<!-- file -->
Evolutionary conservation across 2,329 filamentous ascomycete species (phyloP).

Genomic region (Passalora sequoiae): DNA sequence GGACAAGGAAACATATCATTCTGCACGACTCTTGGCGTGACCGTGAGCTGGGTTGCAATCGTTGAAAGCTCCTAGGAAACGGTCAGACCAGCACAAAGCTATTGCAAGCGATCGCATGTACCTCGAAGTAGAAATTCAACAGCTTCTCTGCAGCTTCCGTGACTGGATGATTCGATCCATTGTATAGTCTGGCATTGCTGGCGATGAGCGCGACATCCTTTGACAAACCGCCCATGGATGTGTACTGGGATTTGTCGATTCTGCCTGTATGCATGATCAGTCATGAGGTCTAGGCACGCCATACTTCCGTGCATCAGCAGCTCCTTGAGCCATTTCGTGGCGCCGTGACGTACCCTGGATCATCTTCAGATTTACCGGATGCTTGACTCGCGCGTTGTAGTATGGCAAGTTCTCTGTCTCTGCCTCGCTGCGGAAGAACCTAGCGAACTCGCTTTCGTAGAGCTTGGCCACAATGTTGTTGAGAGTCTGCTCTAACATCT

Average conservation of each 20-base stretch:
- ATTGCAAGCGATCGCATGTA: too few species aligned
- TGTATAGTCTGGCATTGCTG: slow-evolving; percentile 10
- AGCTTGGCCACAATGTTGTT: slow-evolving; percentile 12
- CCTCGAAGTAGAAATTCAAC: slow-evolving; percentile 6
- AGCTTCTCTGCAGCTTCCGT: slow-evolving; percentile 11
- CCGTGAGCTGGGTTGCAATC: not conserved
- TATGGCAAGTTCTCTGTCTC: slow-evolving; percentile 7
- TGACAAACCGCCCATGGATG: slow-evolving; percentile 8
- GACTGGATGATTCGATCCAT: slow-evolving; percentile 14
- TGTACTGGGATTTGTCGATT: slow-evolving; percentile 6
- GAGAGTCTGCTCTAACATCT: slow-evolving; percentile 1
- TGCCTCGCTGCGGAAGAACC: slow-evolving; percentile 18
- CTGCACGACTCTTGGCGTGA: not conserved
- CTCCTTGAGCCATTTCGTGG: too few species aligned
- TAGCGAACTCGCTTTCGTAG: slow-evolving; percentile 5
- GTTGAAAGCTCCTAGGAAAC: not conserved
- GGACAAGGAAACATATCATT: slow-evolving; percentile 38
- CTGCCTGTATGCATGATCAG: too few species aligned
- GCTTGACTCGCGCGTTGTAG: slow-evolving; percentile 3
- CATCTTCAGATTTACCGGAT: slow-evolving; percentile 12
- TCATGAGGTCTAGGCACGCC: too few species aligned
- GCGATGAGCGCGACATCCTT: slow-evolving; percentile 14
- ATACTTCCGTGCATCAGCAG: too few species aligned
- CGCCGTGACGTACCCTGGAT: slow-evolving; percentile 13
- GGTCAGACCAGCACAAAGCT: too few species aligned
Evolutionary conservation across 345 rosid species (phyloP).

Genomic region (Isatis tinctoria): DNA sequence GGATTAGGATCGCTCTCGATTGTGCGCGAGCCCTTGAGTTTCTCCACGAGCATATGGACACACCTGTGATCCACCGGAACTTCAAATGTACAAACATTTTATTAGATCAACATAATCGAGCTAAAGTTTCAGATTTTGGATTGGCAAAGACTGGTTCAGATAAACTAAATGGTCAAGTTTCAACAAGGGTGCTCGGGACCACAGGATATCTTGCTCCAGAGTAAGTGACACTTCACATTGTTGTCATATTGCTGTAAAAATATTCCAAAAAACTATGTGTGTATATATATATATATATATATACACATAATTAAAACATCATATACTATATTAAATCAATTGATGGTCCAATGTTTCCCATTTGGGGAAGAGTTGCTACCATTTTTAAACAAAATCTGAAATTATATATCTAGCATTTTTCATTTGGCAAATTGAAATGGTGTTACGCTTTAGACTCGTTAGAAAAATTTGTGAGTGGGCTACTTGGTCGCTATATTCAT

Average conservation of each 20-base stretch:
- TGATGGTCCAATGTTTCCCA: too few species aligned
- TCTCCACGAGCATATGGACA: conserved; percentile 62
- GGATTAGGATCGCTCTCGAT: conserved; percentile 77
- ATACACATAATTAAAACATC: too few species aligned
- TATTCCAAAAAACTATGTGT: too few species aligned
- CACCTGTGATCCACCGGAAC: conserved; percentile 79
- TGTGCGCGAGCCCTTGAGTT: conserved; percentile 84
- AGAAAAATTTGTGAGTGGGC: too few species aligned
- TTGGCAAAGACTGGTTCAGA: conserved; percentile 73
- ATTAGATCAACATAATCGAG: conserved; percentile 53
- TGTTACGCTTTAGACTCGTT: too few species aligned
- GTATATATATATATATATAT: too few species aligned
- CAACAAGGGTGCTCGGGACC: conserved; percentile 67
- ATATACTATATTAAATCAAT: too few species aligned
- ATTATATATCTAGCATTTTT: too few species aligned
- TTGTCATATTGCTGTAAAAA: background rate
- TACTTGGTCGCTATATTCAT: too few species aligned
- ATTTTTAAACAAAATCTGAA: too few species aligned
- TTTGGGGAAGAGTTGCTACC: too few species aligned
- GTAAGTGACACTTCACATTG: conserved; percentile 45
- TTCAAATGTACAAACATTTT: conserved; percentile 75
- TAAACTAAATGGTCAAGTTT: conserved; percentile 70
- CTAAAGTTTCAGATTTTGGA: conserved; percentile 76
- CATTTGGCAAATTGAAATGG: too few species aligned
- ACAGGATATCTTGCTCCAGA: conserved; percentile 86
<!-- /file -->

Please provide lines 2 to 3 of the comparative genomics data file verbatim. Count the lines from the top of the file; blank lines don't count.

Genomic region (Passalora sequoiae): DNA sequence GGACAAGGAAACATATCATTCTGCACGACTCTTGGCGTGACCGTGAGCTGGGTTGCAATCGTTGAAAGCTCCTAGGAAACGGTCAGACCAGCACAAAGCTATTGCAAGCGATCGCATGTACCTCGAAGTAGAAATTCAACAGCTTCTCTGCAGCTTCCGTGACTGGATGATTCGATCCATTGTATAGTCTGGCATTGCTGGCGATGAGCGCGACATCCTTTGACAAACCGCCCATGGATGTGTACTGGGATTTGTCGATTCTGCCTGTATGCATGATCAGTCATGAGGTCTAGGCACGCCATACTTCCGTGCATCAGCAGCTCCTTGAGCCATTTCGTGGCGCCGTGACGTACCCTGGATCATCTTCAGATTTACCGGATGCTTGACTCGCGCGTTGTAGTATGGCAAGTTCTCTGTCTCTGCCTCGCTGCGGAAGAACCTAGCGAACTCGCTTTCGTAGAGCTTGGCCACAATGTTGTTGAGAGTCTGCTCTAACATCT

Average conservation of each 20-base stretch: